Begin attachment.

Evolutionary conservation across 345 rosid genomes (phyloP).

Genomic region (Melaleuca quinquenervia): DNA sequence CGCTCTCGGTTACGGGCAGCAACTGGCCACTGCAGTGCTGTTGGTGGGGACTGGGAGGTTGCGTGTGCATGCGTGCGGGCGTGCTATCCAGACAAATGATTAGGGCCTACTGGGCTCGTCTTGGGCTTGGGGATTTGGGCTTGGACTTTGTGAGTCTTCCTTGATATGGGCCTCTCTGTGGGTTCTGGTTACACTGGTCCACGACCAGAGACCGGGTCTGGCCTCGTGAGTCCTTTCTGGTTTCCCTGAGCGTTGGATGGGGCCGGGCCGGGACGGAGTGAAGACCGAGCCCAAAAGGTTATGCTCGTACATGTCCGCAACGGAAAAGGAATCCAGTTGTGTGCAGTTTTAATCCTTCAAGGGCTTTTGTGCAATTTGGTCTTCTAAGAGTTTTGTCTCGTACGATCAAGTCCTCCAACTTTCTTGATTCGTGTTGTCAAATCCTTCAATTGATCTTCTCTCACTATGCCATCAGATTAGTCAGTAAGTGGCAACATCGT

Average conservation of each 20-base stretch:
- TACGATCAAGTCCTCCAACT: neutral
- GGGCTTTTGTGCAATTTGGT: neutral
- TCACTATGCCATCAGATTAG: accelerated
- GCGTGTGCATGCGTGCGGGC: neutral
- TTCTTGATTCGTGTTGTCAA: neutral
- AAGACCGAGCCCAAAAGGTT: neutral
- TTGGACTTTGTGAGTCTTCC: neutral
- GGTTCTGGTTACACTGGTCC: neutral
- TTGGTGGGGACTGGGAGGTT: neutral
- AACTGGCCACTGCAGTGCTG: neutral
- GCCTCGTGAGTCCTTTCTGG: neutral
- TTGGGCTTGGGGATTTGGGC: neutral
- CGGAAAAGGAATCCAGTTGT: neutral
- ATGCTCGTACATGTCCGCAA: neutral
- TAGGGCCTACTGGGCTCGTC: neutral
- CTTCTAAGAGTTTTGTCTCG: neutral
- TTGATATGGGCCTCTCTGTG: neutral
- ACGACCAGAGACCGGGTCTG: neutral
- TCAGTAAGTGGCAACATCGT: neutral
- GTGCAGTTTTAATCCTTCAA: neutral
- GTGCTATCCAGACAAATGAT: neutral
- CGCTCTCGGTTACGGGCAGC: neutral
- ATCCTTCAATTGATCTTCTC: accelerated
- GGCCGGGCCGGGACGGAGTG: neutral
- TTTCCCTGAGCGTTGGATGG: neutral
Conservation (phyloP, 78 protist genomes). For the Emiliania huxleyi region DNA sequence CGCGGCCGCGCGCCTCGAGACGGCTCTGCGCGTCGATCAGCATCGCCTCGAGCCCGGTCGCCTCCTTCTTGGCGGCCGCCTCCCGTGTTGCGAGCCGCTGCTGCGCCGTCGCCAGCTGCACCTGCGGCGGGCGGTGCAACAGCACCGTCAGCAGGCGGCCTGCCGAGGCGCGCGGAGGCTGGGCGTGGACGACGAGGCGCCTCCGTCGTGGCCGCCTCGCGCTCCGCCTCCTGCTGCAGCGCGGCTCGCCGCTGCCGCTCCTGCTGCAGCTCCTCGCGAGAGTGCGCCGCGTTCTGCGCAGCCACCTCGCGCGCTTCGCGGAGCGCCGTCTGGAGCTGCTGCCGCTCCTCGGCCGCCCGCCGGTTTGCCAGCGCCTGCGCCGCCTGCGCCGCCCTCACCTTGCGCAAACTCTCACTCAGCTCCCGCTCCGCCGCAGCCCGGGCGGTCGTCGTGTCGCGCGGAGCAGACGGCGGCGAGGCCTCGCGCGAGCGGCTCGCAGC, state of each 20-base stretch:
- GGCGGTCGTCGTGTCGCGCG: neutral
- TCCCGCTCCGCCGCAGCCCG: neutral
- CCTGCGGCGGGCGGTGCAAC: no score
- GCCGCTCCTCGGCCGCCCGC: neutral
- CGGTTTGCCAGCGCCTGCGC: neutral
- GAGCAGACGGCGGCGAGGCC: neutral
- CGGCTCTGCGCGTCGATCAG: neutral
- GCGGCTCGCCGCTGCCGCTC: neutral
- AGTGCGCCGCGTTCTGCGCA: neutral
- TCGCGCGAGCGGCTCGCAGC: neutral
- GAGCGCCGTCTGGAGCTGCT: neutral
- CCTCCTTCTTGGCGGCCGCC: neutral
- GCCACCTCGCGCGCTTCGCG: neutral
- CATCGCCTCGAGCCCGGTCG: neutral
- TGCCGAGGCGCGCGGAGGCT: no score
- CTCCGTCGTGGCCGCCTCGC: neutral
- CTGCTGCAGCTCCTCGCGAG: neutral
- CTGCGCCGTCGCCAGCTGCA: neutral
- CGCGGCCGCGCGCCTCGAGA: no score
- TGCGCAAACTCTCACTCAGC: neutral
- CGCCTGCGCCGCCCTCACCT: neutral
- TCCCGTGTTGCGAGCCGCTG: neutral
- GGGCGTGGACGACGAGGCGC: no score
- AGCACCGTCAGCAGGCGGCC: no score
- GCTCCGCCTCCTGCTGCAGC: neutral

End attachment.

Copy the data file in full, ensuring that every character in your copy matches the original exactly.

Evolutionary conservation across 345 rosid genomes (phyloP).

Genomic region (Melaleuca quinquenervia): DNA sequence CGCTCTCGGTTACGGGCAGCAACTGGCCACTGCAGTGCTGTTGGTGGGGACTGGGAGGTTGCGTGTGCATGCGTGCGGGCGTGCTATCCAGACAAATGATTAGGGCCTACTGGGCTCGTCTTGGGCTTGGGGATTTGGGCTTGGACTTTGTGAGTCTTCCTTGATATGGGCCTCTCTGTGGGTTCTGGTTACACTGGTCCACGACCAGAGACCGGGTCTGGCCTCGTGAGTCCTTTCTGGTTTCCCTGAGCGTTGGATGGGGCCGGGCCGGGACGGAGTGAAGACCGAGCCCAAAAGGTTATGCTCGTACATGTCCGCAACGGAAAAGGAATCCAGTTGTGTGCAGTTTTAATCCTTCAAGGGCTTTTGTGCAATTTGGTCTTCTAAGAGTTTTGTCTCGTACGATCAAGTCCTCCAACTTTCTTGATTCGTGTTGTCAAATCCTTCAATTGATCTTCTCTCACTATGCCATCAGATTAGTCAGTAAGTGGCAACATCGT

Average conservation of each 20-base stretch:
- TACGATCAAGTCCTCCAACT: neutral
- GGGCTTTTGTGCAATTTGGT: neutral
- TCACTATGCCATCAGATTAG: accelerated
- GCGTGTGCATGCGTGCGGGC: neutral
- TTCTTGATTCGTGTTGTCAA: neutral
- AAGACCGAGCCCAAAAGGTT: neutral
- TTGGACTTTGTGAGTCTTCC: neutral
- GGTTCTGGTTACACTGGTCC: neutral
- TTGGTGGGGACTGGGAGGTT: neutral
- AACTGGCCACTGCAGTGCTG: neutral
- GCCTCGTGAGTCCTTTCTGG: neutral
- TTGGGCTTGGGGATTTGGGC: neutral
- CGGAAAAGGAATCCAGTTGT: neutral
- ATGCTCGTACATGTCCGCAA: neutral
- TAGGGCCTACTGGGCTCGTC: neutral
- CTTCTAAGAGTTTTGTCTCG: neutral
- TTGATATGGGCCTCTCTGTG: neutral
- ACGACCAGAGACCGGGTCTG: neutral
- TCAGTAAGTGGCAACATCGT: neutral
- GTGCAGTTTTAATCCTTCAA: neutral
- GTGCTATCCAGACAAATGAT: neutral
- CGCTCTCGGTTACGGGCAGC: neutral
- ATCCTTCAATTGATCTTCTC: accelerated
- GGCCGGGCCGGGACGGAGTG: neutral
- TTTCCCTGAGCGTTGGATGG: neutral
Conservation (phyloP, 78 protist genomes). For the Emiliania huxleyi region DNA sequence CGCGGCCGCGCGCCTCGAGACGGCTCTGCGCGTCGATCAGCATCGCCTCGAGCCCGGTCGCCTCCTTCTTGGCGGCCGCCTCCCGTGTTGCGAGCCGCTGCTGCGCCGTCGCCAGCTGCACCTGCGGCGGGCGGTGCAACAGCACCGTCAGCAGGCGGCCTGCCGAGGCGCGCGGAGGCTGGGCGTGGACGACGAGGCGCCTCCGTCGTGGCCGCCTCGCGCTCCGCCTCCTGCTGCAGCGCGGCTCGCCGCTGCCGCTCCTGCTGCAGCTCCTCGCGAGAGTGCGCCGCGTTCTGCGCAGCCACCTCGCGCGCTTCGCGGAGCGCCGTCTGGAGCTGCTGCCGCTCCTCGGCCGCCCGCCGGTTTGCCAGCGCCTGCGCCGCCTGCGCCGCCCTCACCTTGCGCAAACTCTCACTCAGCTCCCGCTCCGCCGCAGCCCGGGCGGTCGTCGTGTCGCGCGGAGCAGACGGCGGCGAGGCCTCGCGCGAGCGGCTCGCAGC, state of each 20-base stretch:
- GGCGGTCGTCGTGTCGCGCG: neutral
- TCCCGCTCCGCCGCAGCCCG: neutral
- CCTGCGGCGGGCGGTGCAAC: no score
- GCCGCTCCTCGGCCGCCCGC: neutral
- CGGTTTGCCAGCGCCTGCGC: neutral
- GAGCAGACGGCGGCGAGGCC: neutral
- CGGCTCTGCGCGTCGATCAG: neutral
- GCGGCTCGCCGCTGCCGCTC: neutral
- AGTGCGCCGCGTTCTGCGCA: neutral
- TCGCGCGAGCGGCTCGCAGC: neutral
- GAGCGCCGTCTGGAGCTGCT: neutral
- CCTCCTTCTTGGCGGCCGCC: neutral
- GCCACCTCGCGCGCTTCGCG: neutral
- CATCGCCTCGAGCCCGGTCG: neutral
- TGCCGAGGCGCGCGGAGGCT: no score
- CTCCGTCGTGGCCGCCTCGC: neutral
- CTGCTGCAGCTCCTCGCGAG: neutral
- CTGCGCCGTCGCCAGCTGCA: neutral
- CGCGGCCGCGCGCCTCGAGA: no score
- TGCGCAAACTCTCACTCAGC: neutral
- CGCCTGCGCCGCCCTCACCT: neutral
- TCCCGTGTTGCGAGCCGCTG: neutral
- GGGCGTGGACGACGAGGCGC: no score
- AGCACCGTCAGCAGGCGGCC: no score
- GCTCCGCCTCCTGCTGCAGC: neutral